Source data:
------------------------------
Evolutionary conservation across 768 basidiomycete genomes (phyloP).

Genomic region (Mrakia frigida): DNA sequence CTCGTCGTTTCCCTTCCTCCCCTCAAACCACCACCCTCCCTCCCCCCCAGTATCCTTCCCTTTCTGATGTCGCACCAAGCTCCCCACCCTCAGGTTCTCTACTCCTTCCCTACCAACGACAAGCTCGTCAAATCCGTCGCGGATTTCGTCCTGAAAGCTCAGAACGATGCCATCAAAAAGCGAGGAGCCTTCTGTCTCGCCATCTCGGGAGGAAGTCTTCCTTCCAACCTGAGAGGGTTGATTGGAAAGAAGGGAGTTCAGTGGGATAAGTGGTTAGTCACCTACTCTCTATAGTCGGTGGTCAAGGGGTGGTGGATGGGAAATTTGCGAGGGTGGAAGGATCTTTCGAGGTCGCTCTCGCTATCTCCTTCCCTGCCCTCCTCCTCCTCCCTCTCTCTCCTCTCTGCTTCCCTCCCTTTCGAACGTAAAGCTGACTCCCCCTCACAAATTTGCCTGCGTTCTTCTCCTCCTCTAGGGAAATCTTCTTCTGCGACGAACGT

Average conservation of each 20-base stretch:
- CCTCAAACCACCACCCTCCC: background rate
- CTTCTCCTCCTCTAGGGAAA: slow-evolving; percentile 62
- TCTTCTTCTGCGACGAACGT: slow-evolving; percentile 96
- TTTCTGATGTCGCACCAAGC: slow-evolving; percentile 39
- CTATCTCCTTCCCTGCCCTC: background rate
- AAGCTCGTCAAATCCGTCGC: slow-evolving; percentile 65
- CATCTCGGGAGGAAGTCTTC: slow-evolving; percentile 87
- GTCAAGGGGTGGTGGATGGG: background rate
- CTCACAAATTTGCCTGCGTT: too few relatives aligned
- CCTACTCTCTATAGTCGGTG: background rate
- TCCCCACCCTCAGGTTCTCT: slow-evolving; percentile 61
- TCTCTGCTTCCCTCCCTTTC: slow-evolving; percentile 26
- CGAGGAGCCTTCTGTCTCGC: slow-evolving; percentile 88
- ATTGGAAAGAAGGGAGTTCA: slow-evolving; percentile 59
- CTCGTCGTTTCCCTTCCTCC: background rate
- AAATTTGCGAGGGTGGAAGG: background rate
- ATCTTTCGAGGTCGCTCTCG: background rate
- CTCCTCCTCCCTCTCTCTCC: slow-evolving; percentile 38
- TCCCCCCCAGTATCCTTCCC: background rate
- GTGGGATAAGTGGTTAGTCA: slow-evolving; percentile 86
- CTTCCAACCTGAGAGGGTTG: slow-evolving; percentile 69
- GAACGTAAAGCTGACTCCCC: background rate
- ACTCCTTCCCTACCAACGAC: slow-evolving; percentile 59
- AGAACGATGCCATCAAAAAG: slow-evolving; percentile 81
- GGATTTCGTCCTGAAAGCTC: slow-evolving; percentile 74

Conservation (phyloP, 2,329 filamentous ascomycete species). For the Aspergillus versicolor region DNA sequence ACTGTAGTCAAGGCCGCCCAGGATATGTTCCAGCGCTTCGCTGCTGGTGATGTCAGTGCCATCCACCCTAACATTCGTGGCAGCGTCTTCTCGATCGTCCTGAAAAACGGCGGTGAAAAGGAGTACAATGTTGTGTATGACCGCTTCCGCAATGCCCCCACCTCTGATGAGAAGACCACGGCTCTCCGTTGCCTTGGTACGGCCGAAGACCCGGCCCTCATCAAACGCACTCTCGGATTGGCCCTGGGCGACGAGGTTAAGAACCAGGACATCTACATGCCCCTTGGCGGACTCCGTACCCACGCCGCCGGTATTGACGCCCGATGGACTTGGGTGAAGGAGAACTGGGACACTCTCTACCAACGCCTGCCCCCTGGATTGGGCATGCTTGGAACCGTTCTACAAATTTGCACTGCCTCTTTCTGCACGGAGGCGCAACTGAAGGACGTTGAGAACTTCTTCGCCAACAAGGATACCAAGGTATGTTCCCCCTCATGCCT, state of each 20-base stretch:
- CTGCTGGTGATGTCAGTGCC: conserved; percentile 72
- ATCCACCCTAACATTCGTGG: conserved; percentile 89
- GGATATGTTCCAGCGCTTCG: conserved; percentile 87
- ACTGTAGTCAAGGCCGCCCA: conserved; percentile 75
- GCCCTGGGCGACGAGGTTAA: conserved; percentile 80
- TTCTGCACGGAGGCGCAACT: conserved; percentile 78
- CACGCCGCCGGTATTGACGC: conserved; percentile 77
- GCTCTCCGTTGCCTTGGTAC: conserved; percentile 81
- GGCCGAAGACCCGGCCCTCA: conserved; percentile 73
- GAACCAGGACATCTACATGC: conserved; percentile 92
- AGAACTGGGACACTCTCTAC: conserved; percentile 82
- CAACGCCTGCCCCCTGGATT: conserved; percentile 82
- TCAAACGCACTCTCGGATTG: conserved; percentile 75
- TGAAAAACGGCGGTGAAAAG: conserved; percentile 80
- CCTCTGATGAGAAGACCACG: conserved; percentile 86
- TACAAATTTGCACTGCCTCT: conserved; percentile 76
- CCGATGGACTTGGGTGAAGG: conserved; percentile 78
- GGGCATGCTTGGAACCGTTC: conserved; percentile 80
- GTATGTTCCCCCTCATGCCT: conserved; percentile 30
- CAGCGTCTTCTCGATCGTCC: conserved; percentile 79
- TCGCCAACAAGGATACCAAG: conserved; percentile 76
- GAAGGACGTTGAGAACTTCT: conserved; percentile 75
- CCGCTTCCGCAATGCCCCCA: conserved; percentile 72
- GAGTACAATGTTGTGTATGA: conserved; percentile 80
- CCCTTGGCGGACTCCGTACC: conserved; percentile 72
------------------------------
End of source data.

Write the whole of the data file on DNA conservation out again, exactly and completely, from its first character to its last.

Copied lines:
Evolutionary conservation across 768 basidiomycete genomes (phyloP).

Genomic region (Mrakia frigida): DNA sequence CTCGTCGTTTCCCTTCCTCCCCTCAAACCACCACCCTCCCTCCCCCCCAGTATCCTTCCCTTTCTGATGTCGCACCAAGCTCCCCACCCTCAGGTTCTCTACTCCTTCCCTACCAACGACAAGCTCGTCAAATCCGTCGCGGATTTCGTCCTGAAAGCTCAGAACGATGCCATCAAAAAGCGAGGAGCCTTCTGTCTCGCCATCTCGGGAGGAAGTCTTCCTTCCAACCTGAGAGGGTTGATTGGAAAGAAGGGAGTTCAGTGGGATAAGTGGTTAGTCACCTACTCTCTATAGTCGGTGGTCAAGGGGTGGTGGATGGGAAATTTGCGAGGGTGGAAGGATCTTTCGAGGTCGCTCTCGCTATCTCCTTCCCTGCCCTCCTCCTCCTCCCTCTCTCTCCTCTCTGCTTCCCTCCCTTTCGAACGTAAAGCTGACTCCCCCTCACAAATTTGCCTGCGTTCTTCTCCTCCTCTAGGGAAATCTTCTTCTGCGACGAACGT

Average conservation of each 20-base stretch:
- CCTCAAACCACCACCCTCCC: background rate
- CTTCTCCTCCTCTAGGGAAA: slow-evolving; percentile 62
- TCTTCTTCTGCGACGAACGT: slow-evolving; percentile 96
- TTTCTGATGTCGCACCAAGC: slow-evolving; percentile 39
- CTATCTCCTTCCCTGCCCTC: background rate
- AAGCTCGTCAAATCCGTCGC: slow-evolving; percentile 65
- CATCTCGGGAGGAAGTCTTC: slow-evolving; percentile 87
- GTCAAGGGGTGGTGGATGGG: background rate
- CTCACAAATTTGCCTGCGTT: too few relatives aligned
- CCTACTCTCTATAGTCGGTG: background rate
- TCCCCACCCTCAGGTTCTCT: slow-evolving; percentile 61
- TCTCTGCTTCCCTCCCTTTC: slow-evolving; percentile 26
- CGAGGAGCCTTCTGTCTCGC: slow-evolving; percentile 88
- ATTGGAAAGAAGGGAGTTCA: slow-evolving; percentile 59
- CTCGTCGTTTCCCTTCCTCC: background rate
- AAATTTGCGAGGGTGGAAGG: background rate
- ATCTTTCGAGGTCGCTCTCG: background rate
- CTCCTCCTCCCTCTCTCTCC: slow-evolving; percentile 38
- TCCCCCCCAGTATCCTTCCC: background rate
- GTGGGATAAGTGGTTAGTCA: slow-evolving; percentile 86
- CTTCCAACCTGAGAGGGTTG: slow-evolving; percentile 69
- GAACGTAAAGCTGACTCCCC: background rate
- ACTCCTTCCCTACCAACGAC: slow-evolving; percentile 59
- AGAACGATGCCATCAAAAAG: slow-evolving; percentile 81
- GGATTTCGTCCTGAAAGCTC: slow-evolving; percentile 74

Conservation (phyloP, 2,329 filamentous ascomycete species). For the Aspergillus versicolor region DNA sequence ACTGTAGTCAAGGCCGCCCAGGATATGTTCCAGCGCTTCGCTGCTGGTGATGTCAGTGCCATCCACCCTAACATTCGTGGCAGCGTCTTCTCGATCGTCCTGAAAAACGGCGGTGAAAAGGAGTACAATGTTGTGTATGACCGCTTCCGCAATGCCCCCACCTCTGATGAGAAGACCACGGCTCTCCGTTGCCTTGGTACGGCCGAAGACCCGGCCCTCATCAAACGCACTCTCGGATTGGCCCTGGGCGACGAGGTTAAGAACCAGGACATCTACATGCCCCTTGGCGGACTCCGTACCCACGCCGCCGGTATTGACGCCCGATGGACTTGGGTGAAGGAGAACTGGGACACTCTCTACCAACGCCTGCCCCCTGGATTGGGCATGCTTGGAACCGTTCTACAAATTTGCACTGCCTCTTTCTGCACGGAGGCGCAACTGAAGGACGTTGAGAACTTCTTCGCCAACAAGGATACCAAGGTATGTTCCCCCTCATGCCT, state of each 20-base stretch:
- CTGCTGGTGATGTCAGTGCC: conserved; percentile 72
- ATCCACCCTAACATTCGTGG: conserved; percentile 89
- GGATATGTTCCAGCGCTTCG: conserved; percentile 87
- ACTGTAGTCAAGGCCGCCCA: conserved; percentile 75
- GCCCTGGGCGACGAGGTTAA: conserved; percentile 80
- TTCTGCACGGAGGCGCAACT: conserved; percentile 78
- CACGCCGCCGGTATTGACGC: conserved; percentile 77
- GCTCTCCGTTGCCTTGGTAC: conserved; percentile 81
- GGCCGAAGACCCGGCCCTCA: conserved; percentile 73
- GAACCAGGACATCTACATGC: conserved; percentile 92
- AGAACTGGGACACTCTCTAC: conserved; percentile 82
- CAACGCCTGCCCCCTGGATT: conserved; percentile 82
- TCAAACGCACTCTCGGATTG: conserved; percentile 75
- TGAAAAACGGCGGTGAAAAG: conserved; percentile 80
- CCTCTGATGAGAAGACCACG: conserved; percentile 86
- TACAAATTTGCACTGCCTCT: conserved; percentile 76
- CCGATGGACTTGGGTGAAGG: conserved; percentile 78
- GGGCATGCTTGGAACCGTTC: conserved; percentile 80
- GTATGTTCCCCCTCATGCCT: conserved; percentile 30
- CAGCGTCTTCTCGATCGTCC: conserved; percentile 79
- TCGCCAACAAGGATACCAAG: conserved; percentile 76
- GAAGGACGTTGAGAACTTCT: conserved; percentile 75
- CCGCTTCCGCAATGCCCCCA: conserved; percentile 72
- GAGTACAATGTTGTGTATGA: conserved; percentile 80
- CCCTTGGCGGACTCCGTACC: conserved; percentile 72